by Sandy Mayle
The Allegheny River ran through my childhood world.
What I didn’t know, as I splashed about in it, camped beside it, and kayaked on it, was that the Allegheny starts as a small spring in a farmer’s field in northern Pennsylvania – a trickle that widens until people are baptized in it, fishermen pull muskie from it, and kayaks skim it while loaded barges inch along.
In Pittsburgh, the Allegheny joins the Monongahela River to form the Ohio, surging southeast to merge with the Mississippi River and empty into the Gulf of Mexico. The mighty Mississippi grows to some 11 miles wide while hosting at least 260 species of fish, and its watershed covers over a million square miles, reaching people from the Appalachians in the east to the Rockies in the west, and even a bit of Canada.
I wonder… Does that northern spring have any idea what is happening downstream?
In Ezekiel 47, the prophet is shown a vision of the temple in Jerusalem. He follows a trickle of water coming from under the temple wall, which grows ankle-deep, then knee-deep, then waist-deep, until that trickle has become an uncrossable river. And although it flows through desert land, the river nurtures many trees, including all kinds of fruit trees bearing nourishing fruit and healing leaves. It eventually flows into the salty Dead Sea, turning the waters there fresh so that they become filled with many kinds of fish, for “where the river flows everything will live” (v. 9 NIV).
Christ’s death and resurrection just outside Jerusalem became a spring of Living Water that flowed first a trickle at Pentecost in Jerusalem, then knee-deep through Judea, waist-deep through Samaria, and finally widening to cover the whole earth (Acts 1:8).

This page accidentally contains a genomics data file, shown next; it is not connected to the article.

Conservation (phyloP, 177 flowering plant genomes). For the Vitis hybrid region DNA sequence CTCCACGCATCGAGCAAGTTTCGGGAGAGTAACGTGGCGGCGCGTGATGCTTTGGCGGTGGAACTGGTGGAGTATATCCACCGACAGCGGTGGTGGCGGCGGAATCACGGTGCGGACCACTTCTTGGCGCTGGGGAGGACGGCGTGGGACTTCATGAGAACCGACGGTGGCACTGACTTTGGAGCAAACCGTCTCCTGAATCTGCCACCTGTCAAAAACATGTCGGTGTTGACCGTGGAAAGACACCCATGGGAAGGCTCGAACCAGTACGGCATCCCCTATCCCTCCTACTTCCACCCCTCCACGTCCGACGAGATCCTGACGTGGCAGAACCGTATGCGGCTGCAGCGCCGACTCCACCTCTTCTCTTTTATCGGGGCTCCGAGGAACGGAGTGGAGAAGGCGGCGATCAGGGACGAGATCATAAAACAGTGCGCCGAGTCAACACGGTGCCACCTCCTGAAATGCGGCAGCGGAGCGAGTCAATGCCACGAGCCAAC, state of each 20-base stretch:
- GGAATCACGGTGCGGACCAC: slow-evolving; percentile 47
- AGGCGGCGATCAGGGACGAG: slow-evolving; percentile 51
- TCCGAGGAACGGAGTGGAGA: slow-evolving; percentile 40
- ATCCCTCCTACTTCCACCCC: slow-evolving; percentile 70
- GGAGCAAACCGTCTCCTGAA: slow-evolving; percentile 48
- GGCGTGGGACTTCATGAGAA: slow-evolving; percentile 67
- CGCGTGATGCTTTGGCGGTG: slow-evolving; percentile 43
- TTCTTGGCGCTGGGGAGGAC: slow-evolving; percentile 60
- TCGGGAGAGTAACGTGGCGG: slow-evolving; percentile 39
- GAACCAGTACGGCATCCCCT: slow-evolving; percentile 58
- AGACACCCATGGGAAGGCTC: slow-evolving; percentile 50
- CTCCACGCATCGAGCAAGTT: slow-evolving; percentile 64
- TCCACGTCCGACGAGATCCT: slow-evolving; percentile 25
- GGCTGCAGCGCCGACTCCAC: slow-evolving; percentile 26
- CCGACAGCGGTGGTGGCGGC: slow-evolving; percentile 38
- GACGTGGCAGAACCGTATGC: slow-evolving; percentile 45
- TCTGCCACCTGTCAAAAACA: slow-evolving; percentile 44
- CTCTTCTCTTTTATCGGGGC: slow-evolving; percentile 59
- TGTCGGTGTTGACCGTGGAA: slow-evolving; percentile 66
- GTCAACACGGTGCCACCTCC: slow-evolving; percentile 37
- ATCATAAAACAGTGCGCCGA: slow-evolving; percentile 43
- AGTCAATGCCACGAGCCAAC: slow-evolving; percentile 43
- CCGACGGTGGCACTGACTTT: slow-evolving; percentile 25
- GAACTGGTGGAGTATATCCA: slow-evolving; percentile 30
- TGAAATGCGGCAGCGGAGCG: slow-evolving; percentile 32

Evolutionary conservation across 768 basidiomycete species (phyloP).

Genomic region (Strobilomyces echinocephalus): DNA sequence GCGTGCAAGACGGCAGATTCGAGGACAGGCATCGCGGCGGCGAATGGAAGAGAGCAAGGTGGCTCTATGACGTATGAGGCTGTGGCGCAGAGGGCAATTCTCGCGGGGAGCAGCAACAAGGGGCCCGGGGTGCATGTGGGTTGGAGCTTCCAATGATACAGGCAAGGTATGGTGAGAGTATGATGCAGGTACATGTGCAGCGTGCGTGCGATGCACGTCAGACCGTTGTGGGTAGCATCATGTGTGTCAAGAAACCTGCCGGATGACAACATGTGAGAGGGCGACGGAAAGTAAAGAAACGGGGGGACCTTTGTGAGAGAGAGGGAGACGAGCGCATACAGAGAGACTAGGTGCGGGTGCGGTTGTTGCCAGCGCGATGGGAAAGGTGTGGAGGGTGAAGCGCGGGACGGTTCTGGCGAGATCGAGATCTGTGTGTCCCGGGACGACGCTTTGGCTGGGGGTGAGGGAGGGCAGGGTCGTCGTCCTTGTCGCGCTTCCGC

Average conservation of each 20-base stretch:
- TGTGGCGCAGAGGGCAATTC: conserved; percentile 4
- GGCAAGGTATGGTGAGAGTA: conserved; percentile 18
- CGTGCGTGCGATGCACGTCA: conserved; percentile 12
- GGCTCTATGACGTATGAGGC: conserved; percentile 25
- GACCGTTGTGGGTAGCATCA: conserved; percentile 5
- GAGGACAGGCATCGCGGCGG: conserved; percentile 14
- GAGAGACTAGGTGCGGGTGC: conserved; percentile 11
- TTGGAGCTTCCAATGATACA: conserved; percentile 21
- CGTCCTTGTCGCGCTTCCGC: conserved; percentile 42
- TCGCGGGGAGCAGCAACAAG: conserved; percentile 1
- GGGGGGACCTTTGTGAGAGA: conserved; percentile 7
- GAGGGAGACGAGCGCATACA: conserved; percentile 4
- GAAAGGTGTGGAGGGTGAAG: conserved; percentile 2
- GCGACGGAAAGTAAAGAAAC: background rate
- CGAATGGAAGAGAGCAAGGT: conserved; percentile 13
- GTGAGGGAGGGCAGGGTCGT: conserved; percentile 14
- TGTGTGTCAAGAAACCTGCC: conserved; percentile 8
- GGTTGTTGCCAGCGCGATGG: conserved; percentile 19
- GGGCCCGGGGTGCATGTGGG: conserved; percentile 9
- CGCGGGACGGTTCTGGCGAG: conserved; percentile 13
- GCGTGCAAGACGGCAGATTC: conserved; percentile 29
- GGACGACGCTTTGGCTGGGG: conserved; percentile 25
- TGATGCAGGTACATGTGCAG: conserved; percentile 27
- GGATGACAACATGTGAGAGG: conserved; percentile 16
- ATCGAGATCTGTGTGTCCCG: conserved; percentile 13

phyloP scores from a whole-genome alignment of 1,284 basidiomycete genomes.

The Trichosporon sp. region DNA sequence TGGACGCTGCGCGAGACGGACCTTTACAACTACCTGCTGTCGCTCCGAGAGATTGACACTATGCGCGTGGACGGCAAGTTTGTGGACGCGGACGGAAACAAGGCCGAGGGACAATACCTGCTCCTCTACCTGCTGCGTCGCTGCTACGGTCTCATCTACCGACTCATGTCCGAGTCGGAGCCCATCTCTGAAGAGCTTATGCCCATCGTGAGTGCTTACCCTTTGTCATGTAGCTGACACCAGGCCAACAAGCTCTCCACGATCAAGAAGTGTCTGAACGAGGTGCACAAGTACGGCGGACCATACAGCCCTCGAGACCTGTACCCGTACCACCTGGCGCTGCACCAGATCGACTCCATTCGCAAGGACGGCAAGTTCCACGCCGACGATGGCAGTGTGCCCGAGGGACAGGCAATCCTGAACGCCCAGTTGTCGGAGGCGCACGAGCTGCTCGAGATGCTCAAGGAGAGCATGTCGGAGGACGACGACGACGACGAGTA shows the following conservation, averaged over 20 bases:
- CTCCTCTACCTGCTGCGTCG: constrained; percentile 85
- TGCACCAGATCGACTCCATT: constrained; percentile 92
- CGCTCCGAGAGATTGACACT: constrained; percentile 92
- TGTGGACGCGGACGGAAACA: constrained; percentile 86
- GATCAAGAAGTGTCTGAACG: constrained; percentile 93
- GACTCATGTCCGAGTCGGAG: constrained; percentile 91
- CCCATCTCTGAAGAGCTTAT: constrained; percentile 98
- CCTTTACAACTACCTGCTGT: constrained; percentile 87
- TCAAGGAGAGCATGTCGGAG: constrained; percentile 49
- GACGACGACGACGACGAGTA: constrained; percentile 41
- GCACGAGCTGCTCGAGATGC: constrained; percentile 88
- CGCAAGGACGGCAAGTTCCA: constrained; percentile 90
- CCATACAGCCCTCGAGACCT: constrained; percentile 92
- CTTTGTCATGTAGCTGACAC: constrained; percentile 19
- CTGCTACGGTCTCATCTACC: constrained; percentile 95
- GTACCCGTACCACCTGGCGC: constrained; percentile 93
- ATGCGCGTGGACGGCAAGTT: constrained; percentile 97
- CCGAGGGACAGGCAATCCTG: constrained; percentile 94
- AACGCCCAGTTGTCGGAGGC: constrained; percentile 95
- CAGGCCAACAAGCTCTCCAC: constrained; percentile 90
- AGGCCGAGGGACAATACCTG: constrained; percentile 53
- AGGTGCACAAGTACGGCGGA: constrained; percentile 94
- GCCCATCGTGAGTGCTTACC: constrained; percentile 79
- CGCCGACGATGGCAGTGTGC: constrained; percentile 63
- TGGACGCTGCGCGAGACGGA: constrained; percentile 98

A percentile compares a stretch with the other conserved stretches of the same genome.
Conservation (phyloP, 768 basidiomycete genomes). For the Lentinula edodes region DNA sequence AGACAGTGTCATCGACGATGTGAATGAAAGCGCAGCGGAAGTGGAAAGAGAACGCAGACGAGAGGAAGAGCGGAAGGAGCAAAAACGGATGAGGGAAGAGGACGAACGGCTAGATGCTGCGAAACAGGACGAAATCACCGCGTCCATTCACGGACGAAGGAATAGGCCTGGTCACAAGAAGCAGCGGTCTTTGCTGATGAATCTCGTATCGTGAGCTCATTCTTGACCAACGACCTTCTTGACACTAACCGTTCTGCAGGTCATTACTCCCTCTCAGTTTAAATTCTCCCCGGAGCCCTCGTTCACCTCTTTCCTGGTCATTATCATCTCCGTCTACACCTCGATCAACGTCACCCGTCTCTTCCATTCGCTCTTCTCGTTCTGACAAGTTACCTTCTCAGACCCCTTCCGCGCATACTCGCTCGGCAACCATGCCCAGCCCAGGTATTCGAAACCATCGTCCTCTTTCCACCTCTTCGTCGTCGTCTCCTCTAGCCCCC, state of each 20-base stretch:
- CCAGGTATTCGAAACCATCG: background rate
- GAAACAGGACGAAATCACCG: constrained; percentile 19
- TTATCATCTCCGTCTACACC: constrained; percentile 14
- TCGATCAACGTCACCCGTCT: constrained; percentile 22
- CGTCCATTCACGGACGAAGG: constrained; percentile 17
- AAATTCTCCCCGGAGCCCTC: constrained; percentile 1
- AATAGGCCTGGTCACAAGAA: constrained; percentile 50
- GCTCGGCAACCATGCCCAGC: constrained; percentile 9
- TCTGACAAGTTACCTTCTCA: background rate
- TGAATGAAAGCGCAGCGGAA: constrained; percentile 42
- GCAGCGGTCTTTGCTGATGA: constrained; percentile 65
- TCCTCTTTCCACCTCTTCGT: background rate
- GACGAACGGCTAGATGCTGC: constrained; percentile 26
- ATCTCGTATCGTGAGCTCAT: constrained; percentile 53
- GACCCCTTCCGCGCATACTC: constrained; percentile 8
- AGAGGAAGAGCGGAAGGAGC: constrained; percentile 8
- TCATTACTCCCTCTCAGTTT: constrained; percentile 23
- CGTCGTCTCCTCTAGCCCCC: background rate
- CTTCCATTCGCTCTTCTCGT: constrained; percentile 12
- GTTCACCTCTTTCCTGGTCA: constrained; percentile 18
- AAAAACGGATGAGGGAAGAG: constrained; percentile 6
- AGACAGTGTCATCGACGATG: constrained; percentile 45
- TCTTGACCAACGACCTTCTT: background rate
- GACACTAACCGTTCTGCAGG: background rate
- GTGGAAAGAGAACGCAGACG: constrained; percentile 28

This same Jesus said, “If anyone is thirsty, let him come to me and drink. Whoever believes in me… streams of living water will flow from within him. By this he meant the Spirit” (John 7:37-39 NIV).
Every true believer in Jesus Christ becomes the temple of the Holy Spirit (1 Cor. 6:19), Who fills us and flows from us. It simply happens when we’re temples, but not because of us. It’s not our river; it’s totally God’s. He flows out; He swells and surges; He brings the dead to life and makes the living to bear fruit and causes the fruit to nourish and sustain others. Our role and our concern are simply to be the temple of the Spirit.
Although you cannot see it, do you realize the Spirit is flowing from you into the Dead Sea of your world? Sometimes as the years go by we can become depressed by questions that hound us. “What have I accomplished on this earth? I’ve served Christ… but has it made any difference? If only I’d been more useful, seen more fruit from my labor…”
“A river reaches places which its source never knows,” wrote Oswald Chambers in My Utmost for His Highest. “And Jesus said that, if we have received His fullness, “rivers of living water” will flow out of us, reaching in blessing even “to the end of the earth” (Acts 1:8) regardless of how small the visible effects of our lives appear to be. We have nothing to do with the outflow – “This is the work of God, that you believe…” (John 6:29). God rarely allows a person to see how great a blessing he is to others.
As a writer, I seldom find out about what happens “downstream.” Whether you’re a Bible study leader or a mentor or a parent or grandparent or anyone who follows Jesus, you probably don’t, either. None of us knows where the Spirit will bear our witness or how He will work far out of our sight and well beyond our reach. It’s not our business; it’s His. Ours is to focus on just being His temple. Enough to know that “our labor in the Lord is not in vain” (1 Cor. 15:58 NIV) and to “not become weary in doing good” (Gal. 6:9 NIV).
One day we will see all that Christ has done downstream. In the meantime, the life-giving Spirit flows on, soaking into dried spirits, filling abandoned hearts, buoying stranded hopes, spawning joy and life.
And we didn’t – we couldn’t – do anything to make it happen. We just templed the Holy Spirit of God and, like a spring in a farmer’s field, out He flowed.
Downstream, on and on.
Sandy is a freelance writer living in Erie, Pa. She loves words, nature, and solitary retreats. Her newest venture is mentoring in the equine therapy program at a nearby horse ranch. She and her husband, Dave, have three sons and three grandchildren.